Monday, July 7

Deliver Us From Evil Review

Deliver Us From Evil
Dir: Scott Derrickson
Starring: Eric Bana, Édgar Ramírez, Olivia Munn, Joel McHale, Sean Harris

Horror films run in cycles of popularity. Whether slasher, zombie, or vampire, these subgenres have produced spotlight films and have also worn-out their welcome with an overabundance of less noteworthy copiers.  Director Scott Derrickson, who’s recent “Sinister” surprised, doesn’t have an extensive catalog, but his film “The Exorcism of Emily Rose” was an early contributor to the popularity of this specific genre theme. “Deliver Us From Evil” shines with talent but unfortunately buckles underneath an over dependency on unsurprising scares and an identity that feels lost throughout.

Ralph Sarchie (Eric Bana) is a New York police officer struggling with the day-to-day atrocities he encounters. He begins to investigate a series of gruesome and bizarre crimes involving a group of soldiers and a mother who tosses her child into a lion’s den at the zoo. Sarchie is offered assistance from Father Joe Mendoza (Édgar Ramírez), an unconventional priest who is trained in handling exorcisms. Together they investigate the mysterious crimes, which leads them to an intimidating face of evil.

Derrickson approaches the film from an interesting point of view, utilizing the detectives to uncover the gruesome supernatural details. It begins as a crime procedural, investigations of locations and interrogations of suspects targeted as responsible for the devious deeds. While this is a unique method, it doesn’t always yield coherent results but rather serves as a convenient way of easily moving the narrative towards the desired scare. The officers make idiotic decisions and, regardless of the obvious signs, continue to doubt what they see in front of their own eyes. They are not being asked to believe in the work of the supernatural by means of blind faith but are rather offered clues that are visibly in front of them, which they constantly deny.  Though the film is influenced by the actual paranormal cases investigated by Ralph Sarchie while he was a police officer, the film still feels lost in what direction it wants to take, design and narrative wise. The ending is effective and quite satisfying with both startling visuals and an aggressive, assaulting tone that feels more suitable for the subject matter proposed before it.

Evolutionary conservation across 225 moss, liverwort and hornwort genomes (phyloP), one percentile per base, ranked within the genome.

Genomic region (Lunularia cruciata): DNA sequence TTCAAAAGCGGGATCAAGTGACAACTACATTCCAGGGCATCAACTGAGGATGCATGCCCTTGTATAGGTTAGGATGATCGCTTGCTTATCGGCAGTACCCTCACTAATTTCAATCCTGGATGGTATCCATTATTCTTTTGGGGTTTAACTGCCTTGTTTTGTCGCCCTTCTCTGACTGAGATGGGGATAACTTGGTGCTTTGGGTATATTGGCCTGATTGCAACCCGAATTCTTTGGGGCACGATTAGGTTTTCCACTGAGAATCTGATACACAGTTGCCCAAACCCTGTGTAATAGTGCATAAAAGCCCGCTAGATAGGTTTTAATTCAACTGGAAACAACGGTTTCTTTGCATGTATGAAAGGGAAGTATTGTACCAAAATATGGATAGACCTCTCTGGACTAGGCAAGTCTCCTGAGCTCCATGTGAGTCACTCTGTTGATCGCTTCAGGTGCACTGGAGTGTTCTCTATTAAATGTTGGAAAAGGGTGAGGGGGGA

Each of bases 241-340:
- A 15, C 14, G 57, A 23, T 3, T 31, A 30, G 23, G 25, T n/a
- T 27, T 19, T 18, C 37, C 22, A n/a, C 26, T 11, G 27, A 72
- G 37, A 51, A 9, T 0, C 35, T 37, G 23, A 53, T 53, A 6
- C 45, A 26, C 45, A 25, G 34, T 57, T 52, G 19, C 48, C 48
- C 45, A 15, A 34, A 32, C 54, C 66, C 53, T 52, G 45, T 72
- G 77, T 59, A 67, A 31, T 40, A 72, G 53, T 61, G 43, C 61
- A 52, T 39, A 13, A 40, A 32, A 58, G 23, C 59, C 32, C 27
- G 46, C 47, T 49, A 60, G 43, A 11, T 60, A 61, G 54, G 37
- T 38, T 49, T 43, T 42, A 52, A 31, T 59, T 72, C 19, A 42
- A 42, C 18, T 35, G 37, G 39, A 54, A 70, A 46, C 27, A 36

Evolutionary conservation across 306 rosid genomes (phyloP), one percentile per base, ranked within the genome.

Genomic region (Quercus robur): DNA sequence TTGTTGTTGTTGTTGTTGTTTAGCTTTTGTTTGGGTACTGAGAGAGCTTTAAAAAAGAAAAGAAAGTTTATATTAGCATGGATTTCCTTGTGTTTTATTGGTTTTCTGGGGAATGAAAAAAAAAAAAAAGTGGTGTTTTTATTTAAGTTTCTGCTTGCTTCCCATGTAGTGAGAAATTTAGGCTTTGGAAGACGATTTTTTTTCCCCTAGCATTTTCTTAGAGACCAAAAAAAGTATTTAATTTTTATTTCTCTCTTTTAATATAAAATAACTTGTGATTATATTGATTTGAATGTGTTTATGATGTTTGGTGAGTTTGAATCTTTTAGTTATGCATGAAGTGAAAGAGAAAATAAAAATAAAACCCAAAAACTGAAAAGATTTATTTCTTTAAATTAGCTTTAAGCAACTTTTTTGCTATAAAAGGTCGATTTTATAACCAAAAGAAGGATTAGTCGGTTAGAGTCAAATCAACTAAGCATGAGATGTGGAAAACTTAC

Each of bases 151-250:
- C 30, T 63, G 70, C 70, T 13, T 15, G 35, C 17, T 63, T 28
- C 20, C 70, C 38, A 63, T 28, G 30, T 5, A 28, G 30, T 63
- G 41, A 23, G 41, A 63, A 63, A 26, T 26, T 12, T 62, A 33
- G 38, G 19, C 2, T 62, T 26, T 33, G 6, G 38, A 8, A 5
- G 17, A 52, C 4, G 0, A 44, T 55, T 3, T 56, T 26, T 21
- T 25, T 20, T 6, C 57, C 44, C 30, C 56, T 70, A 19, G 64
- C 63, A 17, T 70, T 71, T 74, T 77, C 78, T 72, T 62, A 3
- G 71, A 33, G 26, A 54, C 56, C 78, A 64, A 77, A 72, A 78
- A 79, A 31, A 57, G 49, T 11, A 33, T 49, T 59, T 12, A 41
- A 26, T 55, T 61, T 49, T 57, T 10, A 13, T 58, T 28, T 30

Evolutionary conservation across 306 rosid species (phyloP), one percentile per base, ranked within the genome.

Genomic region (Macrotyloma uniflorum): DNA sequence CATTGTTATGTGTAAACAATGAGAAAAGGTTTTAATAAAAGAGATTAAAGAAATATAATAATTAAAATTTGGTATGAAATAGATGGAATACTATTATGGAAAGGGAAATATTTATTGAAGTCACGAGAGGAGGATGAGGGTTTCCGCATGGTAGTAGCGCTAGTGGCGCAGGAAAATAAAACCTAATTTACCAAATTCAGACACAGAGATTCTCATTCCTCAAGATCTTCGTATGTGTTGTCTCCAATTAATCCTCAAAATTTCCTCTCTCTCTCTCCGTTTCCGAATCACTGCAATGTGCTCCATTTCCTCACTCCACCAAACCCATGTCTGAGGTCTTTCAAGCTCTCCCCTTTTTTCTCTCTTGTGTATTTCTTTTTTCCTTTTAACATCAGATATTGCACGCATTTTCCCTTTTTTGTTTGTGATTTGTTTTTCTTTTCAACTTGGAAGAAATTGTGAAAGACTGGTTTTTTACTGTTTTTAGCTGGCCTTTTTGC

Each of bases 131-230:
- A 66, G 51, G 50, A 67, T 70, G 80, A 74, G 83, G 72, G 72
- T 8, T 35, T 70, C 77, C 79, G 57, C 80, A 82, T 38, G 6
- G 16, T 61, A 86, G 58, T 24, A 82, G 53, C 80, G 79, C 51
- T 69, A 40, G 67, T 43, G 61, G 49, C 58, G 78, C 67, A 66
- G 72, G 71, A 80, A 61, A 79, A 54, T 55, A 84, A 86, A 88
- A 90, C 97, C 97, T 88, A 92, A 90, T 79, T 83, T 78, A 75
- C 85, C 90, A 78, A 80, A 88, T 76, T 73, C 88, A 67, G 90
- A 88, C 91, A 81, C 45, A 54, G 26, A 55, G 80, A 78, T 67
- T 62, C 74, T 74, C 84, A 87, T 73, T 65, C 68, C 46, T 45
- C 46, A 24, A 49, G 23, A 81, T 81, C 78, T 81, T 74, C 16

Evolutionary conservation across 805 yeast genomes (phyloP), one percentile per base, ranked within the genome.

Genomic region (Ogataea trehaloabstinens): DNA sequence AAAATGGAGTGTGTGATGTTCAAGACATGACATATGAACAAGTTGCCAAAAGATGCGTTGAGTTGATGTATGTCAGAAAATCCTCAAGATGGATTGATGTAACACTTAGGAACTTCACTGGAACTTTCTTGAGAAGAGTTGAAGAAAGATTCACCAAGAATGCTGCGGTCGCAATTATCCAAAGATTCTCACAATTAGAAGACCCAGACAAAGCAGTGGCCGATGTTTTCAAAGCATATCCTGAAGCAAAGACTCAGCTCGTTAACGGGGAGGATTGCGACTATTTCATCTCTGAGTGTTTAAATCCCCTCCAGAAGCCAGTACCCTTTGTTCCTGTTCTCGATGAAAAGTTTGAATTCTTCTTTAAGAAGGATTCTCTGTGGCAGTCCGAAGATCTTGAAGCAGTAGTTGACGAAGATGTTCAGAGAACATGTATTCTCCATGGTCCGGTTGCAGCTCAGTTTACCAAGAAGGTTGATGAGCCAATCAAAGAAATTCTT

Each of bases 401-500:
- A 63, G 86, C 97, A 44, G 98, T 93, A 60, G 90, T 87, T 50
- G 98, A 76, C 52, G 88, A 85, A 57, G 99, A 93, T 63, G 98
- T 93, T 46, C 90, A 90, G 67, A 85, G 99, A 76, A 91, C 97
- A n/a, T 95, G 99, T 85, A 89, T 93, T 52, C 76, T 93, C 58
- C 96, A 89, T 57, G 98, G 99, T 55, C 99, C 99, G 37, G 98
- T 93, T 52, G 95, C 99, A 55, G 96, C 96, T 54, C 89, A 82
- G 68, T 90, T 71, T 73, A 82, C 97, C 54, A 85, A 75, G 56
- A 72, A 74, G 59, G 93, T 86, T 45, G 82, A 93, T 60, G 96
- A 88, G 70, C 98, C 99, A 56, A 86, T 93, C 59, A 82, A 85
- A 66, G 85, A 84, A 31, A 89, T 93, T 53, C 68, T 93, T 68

Eric Bana and Édgar Ramírez both handle the dramatic elements well. Bana is a conflicted cop who tries to keep separate his personal and professional life but is slowly losing grasp and merging both identities with emotional outbursts. Ramírez is a priest who is also on the struggling verge of relapse into a life that almost destroyed him. These two characters compose a nice balance of the struggle to remain devoted, in different capacities, to the path they have decided to lead. It’s unfortunate that it takes so long for them to finally have meaningful scenes together instead of the forced exposition given to merely introduce more genre startles with flashlights pointed into dark places and the occasional "what was that?" comment.

There is a significant amount of recognizable horror film influences utilized throughout "Deliver Us From Evil". Whether the themes from "The Exorcist" or the designs of recent fright films like "Insidious", Scott Derrickson tries to combine the successful qualities of all these films throughout his own film. Unfortunately it only makes you want to rewatch the films that offered the guidance.

Monte's Rating

2.25 out of 5.00

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